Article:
This Wilton Park roundtable provides an opportunity to explore the nexus between human rights, and peace and security – two critical pillars of the United Nations. The event will provide an off the record space to discuss practical ways in which to bring human rights into the heart of the security framework, with an emphasis on conflict prevention. This invitation only expert roundtable is being developed in partnership with the Federal Department of Foreign Affairs of Switzerland and the Ministry for Foreign Affairs of Finland.
Context and key policy issues
“Perhaps the best prevention tool we have is the Universal Declaration of Human Rights – and the treaties that derive from it. The rights set out in it identify many of the root causes of conflict, but equally they provide real world solutions through real change on the ground.” These words from Secretary-General António Guterres (Human Rights Council 2017) describe the important link between the UN frameworks supporting human rights on the one hand and peace and security on the other.
The 15th conference in the annual human rights series, will focus on the nexus between these two pillars of the United Nations. Within its scope, the conference will address the interlinkage between human rights and the security framework from the perspectives of policy-makers and practitioners.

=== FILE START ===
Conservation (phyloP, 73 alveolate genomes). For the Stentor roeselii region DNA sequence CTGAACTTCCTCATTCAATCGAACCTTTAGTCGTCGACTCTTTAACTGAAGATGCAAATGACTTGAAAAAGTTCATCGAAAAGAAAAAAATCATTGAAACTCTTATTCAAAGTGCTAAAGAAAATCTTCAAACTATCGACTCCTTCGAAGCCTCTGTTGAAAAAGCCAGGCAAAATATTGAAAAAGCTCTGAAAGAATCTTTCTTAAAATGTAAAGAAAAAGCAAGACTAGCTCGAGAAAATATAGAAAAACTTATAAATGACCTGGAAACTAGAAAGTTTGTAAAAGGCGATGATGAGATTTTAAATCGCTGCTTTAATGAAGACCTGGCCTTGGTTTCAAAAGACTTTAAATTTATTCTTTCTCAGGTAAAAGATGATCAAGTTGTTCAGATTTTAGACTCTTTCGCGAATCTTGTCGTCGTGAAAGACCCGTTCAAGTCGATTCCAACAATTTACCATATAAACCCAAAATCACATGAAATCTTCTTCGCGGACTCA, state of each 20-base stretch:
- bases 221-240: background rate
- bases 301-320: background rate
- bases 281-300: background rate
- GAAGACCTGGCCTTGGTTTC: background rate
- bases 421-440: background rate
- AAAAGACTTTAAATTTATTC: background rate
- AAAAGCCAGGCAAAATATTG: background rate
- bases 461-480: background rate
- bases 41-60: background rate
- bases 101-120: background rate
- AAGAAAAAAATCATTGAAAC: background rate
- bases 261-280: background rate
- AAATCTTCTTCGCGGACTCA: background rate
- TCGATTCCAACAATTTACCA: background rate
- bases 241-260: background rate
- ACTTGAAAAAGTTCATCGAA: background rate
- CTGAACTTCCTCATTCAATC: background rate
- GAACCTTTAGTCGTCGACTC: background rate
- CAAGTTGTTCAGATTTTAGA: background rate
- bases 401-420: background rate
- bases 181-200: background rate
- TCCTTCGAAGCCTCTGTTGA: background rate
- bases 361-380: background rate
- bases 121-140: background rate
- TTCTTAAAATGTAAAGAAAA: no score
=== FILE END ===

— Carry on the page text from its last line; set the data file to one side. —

In particular, the meeting seeks to build on the Government of Switzerland’s 13th June Appeal, placing human rights at the heart of conflict prevention. The Appeal, which was supported by 71 states, calls for the Human Rights Council to play a more prominent role in conflict prevention, involving itself at every stage of the prevention continuum. The conference will also build on the recent call for Member States to enhance exchanges and communications between the Human Rights Council and the rest of the UN system, and thereby bridging the gap between different entities of the UN.
The conference will also follow current developments, including the increasing emphasis on the role of human rights in the context of resilience and the subsequent importance of embedding human rights further into the security framework. During the 73rd Session of the UN General Assembly in 2018 the High Commissioner for Human Rights, Michelle Bachelet, echoed these sentiments stating, “Human rights are the interlocking elements that build resilient and confident societies.” As the discourse on security expands to incorporate additional elements and issues related to human life, resilience has the potential to construct a new security paradigm, locating human rights firmly within its remit.